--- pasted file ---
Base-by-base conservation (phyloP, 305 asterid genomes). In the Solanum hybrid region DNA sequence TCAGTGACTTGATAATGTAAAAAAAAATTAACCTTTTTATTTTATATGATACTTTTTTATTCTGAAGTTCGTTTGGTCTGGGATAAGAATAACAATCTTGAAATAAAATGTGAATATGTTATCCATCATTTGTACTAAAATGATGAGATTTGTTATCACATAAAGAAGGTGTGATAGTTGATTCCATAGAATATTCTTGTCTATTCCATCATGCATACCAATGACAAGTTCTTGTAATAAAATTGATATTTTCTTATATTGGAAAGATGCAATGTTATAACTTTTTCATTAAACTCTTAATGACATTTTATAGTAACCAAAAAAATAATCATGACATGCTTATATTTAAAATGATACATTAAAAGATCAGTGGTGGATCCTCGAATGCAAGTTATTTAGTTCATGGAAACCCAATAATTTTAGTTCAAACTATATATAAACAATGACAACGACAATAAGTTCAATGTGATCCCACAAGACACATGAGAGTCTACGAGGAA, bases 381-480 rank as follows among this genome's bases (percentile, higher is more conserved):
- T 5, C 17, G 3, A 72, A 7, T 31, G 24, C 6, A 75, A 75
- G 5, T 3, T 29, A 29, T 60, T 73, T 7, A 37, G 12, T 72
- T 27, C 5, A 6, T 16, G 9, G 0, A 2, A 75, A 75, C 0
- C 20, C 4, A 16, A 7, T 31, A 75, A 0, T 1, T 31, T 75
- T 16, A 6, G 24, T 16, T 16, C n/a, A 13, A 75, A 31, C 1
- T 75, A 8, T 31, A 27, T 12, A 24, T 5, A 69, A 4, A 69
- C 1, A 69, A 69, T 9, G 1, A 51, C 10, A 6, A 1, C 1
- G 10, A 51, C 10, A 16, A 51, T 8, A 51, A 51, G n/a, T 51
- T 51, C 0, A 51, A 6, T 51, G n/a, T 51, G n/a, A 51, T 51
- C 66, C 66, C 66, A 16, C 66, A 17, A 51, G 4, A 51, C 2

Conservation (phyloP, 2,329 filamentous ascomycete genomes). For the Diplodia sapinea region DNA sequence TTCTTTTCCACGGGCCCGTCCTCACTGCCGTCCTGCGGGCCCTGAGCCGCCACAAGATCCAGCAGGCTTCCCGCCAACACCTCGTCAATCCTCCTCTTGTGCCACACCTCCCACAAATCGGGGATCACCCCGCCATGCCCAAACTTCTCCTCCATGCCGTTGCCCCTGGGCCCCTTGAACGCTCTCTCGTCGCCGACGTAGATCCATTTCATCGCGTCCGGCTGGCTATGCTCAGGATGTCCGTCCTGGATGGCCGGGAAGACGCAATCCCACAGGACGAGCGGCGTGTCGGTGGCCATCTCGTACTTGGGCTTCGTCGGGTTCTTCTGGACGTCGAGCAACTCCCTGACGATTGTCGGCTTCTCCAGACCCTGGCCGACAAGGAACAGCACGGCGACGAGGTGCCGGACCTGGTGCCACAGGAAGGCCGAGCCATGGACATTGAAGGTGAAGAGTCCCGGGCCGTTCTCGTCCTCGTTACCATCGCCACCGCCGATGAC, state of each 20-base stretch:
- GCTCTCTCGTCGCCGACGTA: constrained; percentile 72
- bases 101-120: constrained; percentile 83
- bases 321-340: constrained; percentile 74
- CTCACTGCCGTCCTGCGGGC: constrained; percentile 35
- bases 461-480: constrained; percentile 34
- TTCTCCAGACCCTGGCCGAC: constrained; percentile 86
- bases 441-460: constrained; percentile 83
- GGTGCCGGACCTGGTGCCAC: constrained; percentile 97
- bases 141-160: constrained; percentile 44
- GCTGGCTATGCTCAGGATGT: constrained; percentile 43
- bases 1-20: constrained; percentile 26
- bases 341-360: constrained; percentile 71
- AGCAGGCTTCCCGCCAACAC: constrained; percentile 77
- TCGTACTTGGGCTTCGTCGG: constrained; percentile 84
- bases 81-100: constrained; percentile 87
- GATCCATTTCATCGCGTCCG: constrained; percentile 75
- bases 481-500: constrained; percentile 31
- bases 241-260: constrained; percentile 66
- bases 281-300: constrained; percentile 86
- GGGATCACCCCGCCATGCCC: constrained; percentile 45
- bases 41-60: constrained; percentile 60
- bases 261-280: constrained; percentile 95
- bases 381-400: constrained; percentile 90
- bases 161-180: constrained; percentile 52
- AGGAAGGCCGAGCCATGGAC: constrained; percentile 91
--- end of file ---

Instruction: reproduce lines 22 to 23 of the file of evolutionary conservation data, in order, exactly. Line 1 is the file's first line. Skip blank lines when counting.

- GCTGGCTATGCTCAGGATGT: constrained; percentile 43
- bases 1-20: constrained; percentile 26